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Publication numberUS6356260 B1
Publication typeGrant
Application numberUS 09/058,270
Publication dateMar 12, 2002
Filing dateApr 10, 1998
Priority dateApr 10, 1998
Fee statusPaid
Also published asDE19915020A1, DE19915020B4
Publication number058270, 09058270, US 6356260 B1, US 6356260B1, US-B1-6356260, US6356260 B1, US6356260B1
InventorsJoseph Domenick Montalbo
Original AssigneeNational Semiconductor Corporation
Export CitationBiBTeX, EndNote, RefMan
External Links: USPTO, USPTO Assignment, Espacenet
Method for reducing power and electromagnetic interference in conveying video data
US 6356260 B1
Abstract
A control circuitry for conveying video data in a flat panel display transmits video data using reduced swing differential signals that are time-multiplexed on a data bus. Data transmission schemes are provided to reduce data transitions on the data bus. A repeat last pixel scheme is used whenever the pixel data repeat horizontally on a display. A repeat last line pixel scheme is used whenever the pixel data repeat vertically on a display. A repeat last different pixel scheme is used whenever video data comprises mainly of monochrome information. In the alternate, a dynamic color pallet is used to store a few most frequently used pixel colors. When the current pixel color matches one of the colors stored, a pixel color address is transmitted instead of the pixel data itself. The use of reduced swing differential signaling on a time-multiplexed data bus together with one or more of the data transmission schemes achieves significant reduction in power consumption and electromagnetic interference generation.
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Claims(30)
I claim:
1. A control circuitry for a video display system, said video display system comprising a display having a plurality of columns and a plurality of lines of pixels, and a plurality of gate drivers for activating sequentially one of said plurality of lines of pixels on said display, said control circuitry comprising:
a transmitting circuit for transmitting video data over a data bus, said transmitting circuit comprising a comparator for comparing video data for a first pixel with video data for a second pixel;
a receiving circuit for receiving said video data on said data bus and driving voltages representing said video data onto said plurality of columns of pixels on said display; and
a data line coupling said transmitting circuit and said receiving circuit;
wherein said transmitting circuit transmits a repeat signal over said data line and ceases transmission of said video data over said data bus when video data of said first and second pixels are the same.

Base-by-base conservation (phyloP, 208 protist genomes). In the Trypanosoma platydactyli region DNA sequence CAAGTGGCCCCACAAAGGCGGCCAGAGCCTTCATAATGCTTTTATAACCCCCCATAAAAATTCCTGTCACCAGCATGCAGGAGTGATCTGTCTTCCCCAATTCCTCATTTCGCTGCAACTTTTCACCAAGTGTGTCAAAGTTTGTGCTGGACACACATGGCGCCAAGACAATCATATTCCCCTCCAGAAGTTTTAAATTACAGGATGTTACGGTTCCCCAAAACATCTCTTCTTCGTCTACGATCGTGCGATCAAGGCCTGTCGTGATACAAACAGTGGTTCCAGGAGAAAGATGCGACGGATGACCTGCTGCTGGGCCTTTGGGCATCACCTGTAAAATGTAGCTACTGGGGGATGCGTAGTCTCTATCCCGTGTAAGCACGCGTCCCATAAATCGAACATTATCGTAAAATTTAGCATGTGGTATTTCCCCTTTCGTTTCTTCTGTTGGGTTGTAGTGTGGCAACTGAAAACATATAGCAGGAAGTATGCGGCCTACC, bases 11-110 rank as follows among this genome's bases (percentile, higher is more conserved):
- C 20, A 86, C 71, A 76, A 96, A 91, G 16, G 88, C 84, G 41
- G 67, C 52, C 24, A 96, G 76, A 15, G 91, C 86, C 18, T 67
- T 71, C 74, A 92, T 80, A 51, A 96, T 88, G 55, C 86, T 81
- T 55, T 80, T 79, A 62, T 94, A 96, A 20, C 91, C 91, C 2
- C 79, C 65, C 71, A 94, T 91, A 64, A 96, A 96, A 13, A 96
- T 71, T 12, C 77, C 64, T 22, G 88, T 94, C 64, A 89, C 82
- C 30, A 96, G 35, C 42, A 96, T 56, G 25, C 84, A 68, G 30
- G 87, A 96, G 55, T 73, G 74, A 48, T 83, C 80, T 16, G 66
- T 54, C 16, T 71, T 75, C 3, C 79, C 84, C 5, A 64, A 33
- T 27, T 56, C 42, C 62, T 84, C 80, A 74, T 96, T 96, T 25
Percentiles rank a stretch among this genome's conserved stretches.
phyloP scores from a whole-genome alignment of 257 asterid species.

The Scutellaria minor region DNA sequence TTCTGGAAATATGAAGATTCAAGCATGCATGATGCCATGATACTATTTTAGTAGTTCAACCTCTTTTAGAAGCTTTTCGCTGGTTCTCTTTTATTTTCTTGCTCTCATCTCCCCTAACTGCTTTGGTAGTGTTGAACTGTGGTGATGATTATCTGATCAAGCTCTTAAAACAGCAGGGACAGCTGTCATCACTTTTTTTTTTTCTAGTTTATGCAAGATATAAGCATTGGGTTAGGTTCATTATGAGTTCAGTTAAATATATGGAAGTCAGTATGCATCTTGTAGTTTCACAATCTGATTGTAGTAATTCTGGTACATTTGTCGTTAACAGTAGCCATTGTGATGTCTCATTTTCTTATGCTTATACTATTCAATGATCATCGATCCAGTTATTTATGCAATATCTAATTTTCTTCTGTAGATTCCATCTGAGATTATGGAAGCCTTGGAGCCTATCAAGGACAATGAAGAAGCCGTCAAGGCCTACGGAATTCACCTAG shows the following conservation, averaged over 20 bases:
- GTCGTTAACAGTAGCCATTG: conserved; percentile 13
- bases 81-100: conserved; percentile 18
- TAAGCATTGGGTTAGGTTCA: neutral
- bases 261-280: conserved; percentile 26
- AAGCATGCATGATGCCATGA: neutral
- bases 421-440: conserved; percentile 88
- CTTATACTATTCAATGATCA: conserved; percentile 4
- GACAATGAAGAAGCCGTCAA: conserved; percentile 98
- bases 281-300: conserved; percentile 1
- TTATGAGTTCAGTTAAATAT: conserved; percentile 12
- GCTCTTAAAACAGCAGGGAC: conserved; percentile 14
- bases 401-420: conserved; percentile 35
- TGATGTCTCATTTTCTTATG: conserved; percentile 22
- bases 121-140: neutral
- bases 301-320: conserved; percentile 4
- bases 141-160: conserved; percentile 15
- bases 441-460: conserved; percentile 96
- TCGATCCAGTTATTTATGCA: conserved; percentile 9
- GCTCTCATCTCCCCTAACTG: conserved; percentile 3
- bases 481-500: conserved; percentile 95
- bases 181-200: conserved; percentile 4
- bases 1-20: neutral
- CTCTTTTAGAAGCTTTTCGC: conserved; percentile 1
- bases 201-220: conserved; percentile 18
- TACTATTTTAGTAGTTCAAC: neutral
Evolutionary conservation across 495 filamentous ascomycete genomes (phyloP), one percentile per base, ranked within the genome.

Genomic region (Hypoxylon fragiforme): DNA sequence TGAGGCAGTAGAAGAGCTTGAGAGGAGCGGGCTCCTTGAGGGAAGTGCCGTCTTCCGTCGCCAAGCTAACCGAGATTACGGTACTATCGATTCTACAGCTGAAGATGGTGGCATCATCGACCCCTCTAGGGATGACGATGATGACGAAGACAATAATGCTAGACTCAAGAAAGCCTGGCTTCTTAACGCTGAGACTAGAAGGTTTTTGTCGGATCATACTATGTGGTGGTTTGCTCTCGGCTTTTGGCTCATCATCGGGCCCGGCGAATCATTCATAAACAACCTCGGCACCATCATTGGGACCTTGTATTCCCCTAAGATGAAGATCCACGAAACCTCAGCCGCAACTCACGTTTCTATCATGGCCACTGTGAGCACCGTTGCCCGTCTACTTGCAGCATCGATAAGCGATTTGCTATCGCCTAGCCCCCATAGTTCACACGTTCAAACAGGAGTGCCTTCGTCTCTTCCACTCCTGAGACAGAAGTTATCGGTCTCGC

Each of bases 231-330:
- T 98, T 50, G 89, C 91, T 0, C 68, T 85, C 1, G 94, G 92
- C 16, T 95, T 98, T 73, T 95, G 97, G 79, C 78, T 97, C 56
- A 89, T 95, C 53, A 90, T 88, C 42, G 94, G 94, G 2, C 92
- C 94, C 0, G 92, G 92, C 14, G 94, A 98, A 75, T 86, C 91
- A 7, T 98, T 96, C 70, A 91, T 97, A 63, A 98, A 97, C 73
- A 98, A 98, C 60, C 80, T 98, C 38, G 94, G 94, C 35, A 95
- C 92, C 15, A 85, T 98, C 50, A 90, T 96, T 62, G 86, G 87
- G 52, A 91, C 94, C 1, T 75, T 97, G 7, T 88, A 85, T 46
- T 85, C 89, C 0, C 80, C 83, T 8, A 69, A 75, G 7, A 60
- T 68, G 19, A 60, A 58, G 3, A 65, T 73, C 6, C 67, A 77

2. The control circuitry of claim 1, wherein said data bus has a first number of data wires, said video data comprise a plurality of databits which are reduced swing differential signals and said plurality of databits are time-multiplexed on said data bus so that said first number of data wires is less than the number of said plurality of databits.
3. The control circuitry of claim 1, wherein said repeat signal is a reduced swing differential signal.
4. The control circuitry of claim 1, wherein said second pixel follows said first pixel on the same line of pixels.
5. The control circuitry of claim 4, wherein said receiving circuit comprises a multiplexer coupled to said data bus and said data line, said multiplexer selecting previously stored video data for said first pixel to transmit onto a column of said display associated with said video data for said second pixel when said receiving circuit receives said repeat signal on said data line.
6. The control circuitry of claim 4, wherein said transmitting circuit is a timing controller, said timing controller comprises:
a current pixel register for storing video data of said first pixel;
a next pixel register for storing video data of said second pixel, an output of said next pixel register being connected to an input of said current pixel register; and
a multiplexer for selectively transmitting video data stored in said current pixel register onto said data bus, a select input of said multiplexer being connected to an output of said comparator.
7. The control circuitry of claim 4, wherein said receiving circuit comprises a first and a second display driver, each of said display drivers storing video data for one pixel, each of said display drivers comprises:
a first data latch for storing video data of a current line;
a second data latch for storing video data of a previous line, an input of said second data latch being connected to an output of said first data latch; and
a multiplexer having a select input connected to said repeat signal, a first input connected to said data bus, and an output connected to an input of said first data latch;
wherein said output of said first data latch of said first display driver is coupled to a second input of said multiplexer of said second display driver.
8. The control circuitry of claim 1, wherein said first pixel is in a first line of pixels and said second pixel is in a second line of pixels, said second line following said first line, and said first and second pixels are in the same column within said respective first and second lines.
9. The control circuitry of claim 8, wherein said receiving circuit comprises a multiplexer coupled to said data bus and said data line, said multiplexer selecting previously stored video data of said first pixel to transmit onto a respective column of said display associated with said video data of said second pixel when said receiving circuit receives said repeat signal on said data line.
10. The control circuitry of claim 8, wherein said transmitting circuit is a timing controller, said timing controller comprises: